Online Brokers Falling In With SEC's Push for Moderation

The SEC is pushing online brokers to provide greater risk disclosure and more modest advertising, among other things.
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Securities and Exchange Commission

Chairman Arthur Levitt didn't break a lot of new ground with his online trading speech Tuesday, but his remarks will mean changes at some Web-based brokers.

In wrapping up the bits and pieces of online brokerage policy that have emerged during the past few months, Levitt's

National Press Club

speech and an accompanying letter to broker/dealers won't slam the brakes on the e-brokers, but may slow things down a little.

The nation's top securities regulator stopped short of asking for further regulation, but is pushing for greater risk disclosure, more modest advertising and educational efforts (via a connection to an SEC investor education

Web site) from the online brokers and more responsible behavior from their clients.

Online trading has soared to about 25% of all retail trades since its birth in 1994, Levitt pointed out in his speech. And trading volumes rose more than 50% at most major brokerages during the first quarter.

Credit Suisse First Boston

estimates they are running 40% higher this quarter.

The industry, which includes more than 100 firms that offer online trading, will likely support specific disclosure requirements from the SEC because it would create a standard, says Ed Nicoll, president of

Datek Online Holdings

.

"When the commission says you all have to disclose that trading or investing over the Internet has to take account of the risks involved, it's the same playing field for everybody," Nicoll says.

Changing disclosure statements may be a bit more involved than adding a link to the SEC,

National Discount Brokers/ndb.com

(NDB)

Chief Executive Dennis Marino says, but there won't be any resistance on the part of his firm. "We have always supported things that are going to help investors invest more responsibly," he says.

Martin Unger, a securities industry lawyer at

Tenzer Greenblatt

, says there was talk among firms of adopting one common disclosure statement, based perhaps on a letter written by

Charles Schwab

(SCH)

(the company, not its founder).

Schwab was one of the firms that reacted first to market volatility in December by raising margin requirements and explaining so-called fast-moving markets in a statement to customers. Other online brokerage sites also began adding some warnings in December, when Internet stocks and IPOs went through a bout of extreme volatility.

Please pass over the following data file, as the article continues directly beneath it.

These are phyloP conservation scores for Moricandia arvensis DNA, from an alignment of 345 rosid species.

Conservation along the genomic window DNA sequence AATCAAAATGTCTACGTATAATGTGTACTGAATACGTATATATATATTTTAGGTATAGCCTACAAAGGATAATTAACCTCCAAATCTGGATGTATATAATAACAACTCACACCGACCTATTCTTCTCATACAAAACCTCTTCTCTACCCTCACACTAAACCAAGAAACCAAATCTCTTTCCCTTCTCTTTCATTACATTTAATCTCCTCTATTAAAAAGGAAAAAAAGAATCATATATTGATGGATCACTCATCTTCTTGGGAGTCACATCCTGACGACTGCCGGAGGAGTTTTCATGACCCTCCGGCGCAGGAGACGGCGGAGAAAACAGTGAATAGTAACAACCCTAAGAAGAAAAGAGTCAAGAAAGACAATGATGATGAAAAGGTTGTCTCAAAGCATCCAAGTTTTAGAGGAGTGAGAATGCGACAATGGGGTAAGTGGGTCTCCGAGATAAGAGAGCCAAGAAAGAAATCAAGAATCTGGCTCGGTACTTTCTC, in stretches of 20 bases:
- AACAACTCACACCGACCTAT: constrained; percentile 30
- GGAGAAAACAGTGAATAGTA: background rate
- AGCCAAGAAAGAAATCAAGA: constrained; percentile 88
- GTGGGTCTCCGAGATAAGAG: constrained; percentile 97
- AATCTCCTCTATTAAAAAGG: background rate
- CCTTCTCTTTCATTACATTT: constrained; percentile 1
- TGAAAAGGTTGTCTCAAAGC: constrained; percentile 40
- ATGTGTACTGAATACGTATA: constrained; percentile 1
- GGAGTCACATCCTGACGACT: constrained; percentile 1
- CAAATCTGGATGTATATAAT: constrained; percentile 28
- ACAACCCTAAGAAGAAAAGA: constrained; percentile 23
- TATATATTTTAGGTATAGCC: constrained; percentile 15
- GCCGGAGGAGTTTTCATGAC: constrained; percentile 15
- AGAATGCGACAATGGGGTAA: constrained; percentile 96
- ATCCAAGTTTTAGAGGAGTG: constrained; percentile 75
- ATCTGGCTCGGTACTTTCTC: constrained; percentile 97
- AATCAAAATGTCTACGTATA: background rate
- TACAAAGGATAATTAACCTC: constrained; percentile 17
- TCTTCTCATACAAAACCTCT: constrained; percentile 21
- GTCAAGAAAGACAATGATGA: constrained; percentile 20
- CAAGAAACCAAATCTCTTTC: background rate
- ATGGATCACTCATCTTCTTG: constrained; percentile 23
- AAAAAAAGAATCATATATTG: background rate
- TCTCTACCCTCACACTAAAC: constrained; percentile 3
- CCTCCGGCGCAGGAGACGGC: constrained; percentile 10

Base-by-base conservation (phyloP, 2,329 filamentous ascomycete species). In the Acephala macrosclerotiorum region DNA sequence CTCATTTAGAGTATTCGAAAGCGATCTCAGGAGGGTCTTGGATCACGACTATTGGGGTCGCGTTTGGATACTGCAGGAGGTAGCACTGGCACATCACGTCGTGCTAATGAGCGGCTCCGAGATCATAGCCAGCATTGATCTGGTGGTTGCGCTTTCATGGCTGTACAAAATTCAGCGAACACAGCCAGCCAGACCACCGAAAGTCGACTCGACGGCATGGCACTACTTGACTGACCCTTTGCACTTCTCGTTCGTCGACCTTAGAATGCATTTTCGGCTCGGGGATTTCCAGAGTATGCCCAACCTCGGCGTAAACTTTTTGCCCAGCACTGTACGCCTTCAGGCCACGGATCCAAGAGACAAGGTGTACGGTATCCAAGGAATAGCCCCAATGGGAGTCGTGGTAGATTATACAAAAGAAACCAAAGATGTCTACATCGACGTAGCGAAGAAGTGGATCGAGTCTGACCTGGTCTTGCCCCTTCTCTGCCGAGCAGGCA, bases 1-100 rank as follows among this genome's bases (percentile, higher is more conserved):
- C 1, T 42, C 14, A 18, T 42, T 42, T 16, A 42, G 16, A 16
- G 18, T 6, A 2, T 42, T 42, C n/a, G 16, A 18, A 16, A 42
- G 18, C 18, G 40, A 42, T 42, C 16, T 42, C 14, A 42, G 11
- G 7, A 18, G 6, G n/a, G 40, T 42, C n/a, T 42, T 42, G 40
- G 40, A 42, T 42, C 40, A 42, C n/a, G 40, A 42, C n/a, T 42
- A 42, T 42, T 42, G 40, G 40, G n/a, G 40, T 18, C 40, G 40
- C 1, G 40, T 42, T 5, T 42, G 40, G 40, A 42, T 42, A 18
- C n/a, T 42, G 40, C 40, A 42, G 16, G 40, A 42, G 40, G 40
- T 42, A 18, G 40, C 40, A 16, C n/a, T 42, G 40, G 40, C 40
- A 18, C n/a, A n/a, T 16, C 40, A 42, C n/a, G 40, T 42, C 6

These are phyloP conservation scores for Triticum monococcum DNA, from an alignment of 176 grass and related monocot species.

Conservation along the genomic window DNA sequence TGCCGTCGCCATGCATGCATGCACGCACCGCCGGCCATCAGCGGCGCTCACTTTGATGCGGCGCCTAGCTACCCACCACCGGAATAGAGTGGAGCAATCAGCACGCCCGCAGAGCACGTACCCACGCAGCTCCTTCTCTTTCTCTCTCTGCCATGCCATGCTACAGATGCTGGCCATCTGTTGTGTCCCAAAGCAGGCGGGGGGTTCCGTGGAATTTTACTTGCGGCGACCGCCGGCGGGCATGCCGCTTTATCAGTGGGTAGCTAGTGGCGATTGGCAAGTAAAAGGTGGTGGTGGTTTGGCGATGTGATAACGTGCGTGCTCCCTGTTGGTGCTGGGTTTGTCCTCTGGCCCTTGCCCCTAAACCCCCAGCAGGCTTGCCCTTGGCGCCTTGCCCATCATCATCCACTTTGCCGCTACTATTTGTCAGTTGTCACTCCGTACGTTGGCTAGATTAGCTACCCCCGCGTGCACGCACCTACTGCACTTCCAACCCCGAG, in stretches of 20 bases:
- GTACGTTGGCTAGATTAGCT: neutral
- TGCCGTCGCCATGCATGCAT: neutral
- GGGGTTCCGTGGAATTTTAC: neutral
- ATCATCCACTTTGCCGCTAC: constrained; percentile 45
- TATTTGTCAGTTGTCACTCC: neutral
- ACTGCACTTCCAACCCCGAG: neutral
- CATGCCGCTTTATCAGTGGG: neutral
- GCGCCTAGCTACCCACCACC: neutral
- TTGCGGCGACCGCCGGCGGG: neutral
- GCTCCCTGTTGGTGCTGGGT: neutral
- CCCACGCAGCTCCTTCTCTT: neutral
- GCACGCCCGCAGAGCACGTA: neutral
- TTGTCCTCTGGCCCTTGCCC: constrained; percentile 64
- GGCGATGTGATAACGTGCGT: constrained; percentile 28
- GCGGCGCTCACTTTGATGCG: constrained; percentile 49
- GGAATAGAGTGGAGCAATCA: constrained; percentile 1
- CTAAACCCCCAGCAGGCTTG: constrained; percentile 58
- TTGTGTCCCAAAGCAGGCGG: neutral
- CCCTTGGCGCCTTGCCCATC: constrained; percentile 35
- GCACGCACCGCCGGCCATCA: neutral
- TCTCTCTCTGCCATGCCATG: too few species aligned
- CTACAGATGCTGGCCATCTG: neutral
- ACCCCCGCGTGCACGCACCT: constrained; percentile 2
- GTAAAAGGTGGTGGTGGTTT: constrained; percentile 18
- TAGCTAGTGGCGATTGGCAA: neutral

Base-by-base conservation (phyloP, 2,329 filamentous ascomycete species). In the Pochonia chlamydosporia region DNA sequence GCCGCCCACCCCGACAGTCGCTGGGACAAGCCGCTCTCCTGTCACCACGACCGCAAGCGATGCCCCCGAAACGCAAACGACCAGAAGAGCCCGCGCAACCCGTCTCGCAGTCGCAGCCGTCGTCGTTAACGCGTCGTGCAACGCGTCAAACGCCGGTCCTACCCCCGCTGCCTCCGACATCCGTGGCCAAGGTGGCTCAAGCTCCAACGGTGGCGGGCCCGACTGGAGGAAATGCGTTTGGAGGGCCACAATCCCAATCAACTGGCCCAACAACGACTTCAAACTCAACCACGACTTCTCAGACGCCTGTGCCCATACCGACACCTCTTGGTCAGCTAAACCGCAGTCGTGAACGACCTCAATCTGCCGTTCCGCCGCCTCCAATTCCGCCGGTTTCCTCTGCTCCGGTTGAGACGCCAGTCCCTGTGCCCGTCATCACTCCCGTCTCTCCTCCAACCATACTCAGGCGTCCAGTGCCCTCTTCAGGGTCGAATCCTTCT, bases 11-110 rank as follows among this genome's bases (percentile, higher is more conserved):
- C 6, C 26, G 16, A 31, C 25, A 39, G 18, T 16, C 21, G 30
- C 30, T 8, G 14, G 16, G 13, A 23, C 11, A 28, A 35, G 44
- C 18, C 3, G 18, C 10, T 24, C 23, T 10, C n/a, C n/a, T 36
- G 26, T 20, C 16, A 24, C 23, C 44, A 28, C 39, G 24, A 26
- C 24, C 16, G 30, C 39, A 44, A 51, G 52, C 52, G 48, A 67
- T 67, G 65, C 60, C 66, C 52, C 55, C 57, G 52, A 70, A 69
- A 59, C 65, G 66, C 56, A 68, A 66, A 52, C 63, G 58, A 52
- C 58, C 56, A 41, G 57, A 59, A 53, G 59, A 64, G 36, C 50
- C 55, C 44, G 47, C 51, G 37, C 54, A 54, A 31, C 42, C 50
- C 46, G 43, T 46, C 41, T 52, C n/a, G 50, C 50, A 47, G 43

The SEC's emphasis on education hasn't escaped most of the larger online brokerages. SEC Commissioner Laura Unger has held a series of roundtables over the past few months, during at least one of which brokerages such as Schwab and

E*Trade

(EGRP)

agreed to work with the SEC on more education. E*Trade already has the link to the investor education site that the SEC will now require of online brokerages and Internet chat sites. National Discount Brokers launched last fall a site designed to teach customers about investing called

NDB University

.

And online brokers may be finding themselves under increasing pressure to tone down their advertising from Levitt and other regulators, such as New York Attorney General Eliot Spitzer.

Morgan Stanley Dean Witter's

(MWD)

Discover Brokerage ad campaign, which features an island-owning truck driver, and

Ameritrade

(AMTD) - Get Report

ads that portray mutual fund investing as outdated are just two that Levitt says have him worried.

While there hasn't been any broad-based advertising sweep by regulators, Levitt's views on advertising could open this sector up to lawsuits based on the perception that regulators would side with the individuals, says Unger, the securities lawyer.

At E*Trade, which kicked off the online brokerage industry's advertising frenzy last fall with a $150 million campaign, executives are clearly hearing Levitt's message. The latest ad that began running this week shows an employee who loudly quits his job after making a killing on a stock, only to have the stock fall back to its original level.

"Certainly the new advertising campaign says it all," says E*Trade spokeswoman Lisa Nash. "We're really out there saying don't get carried away."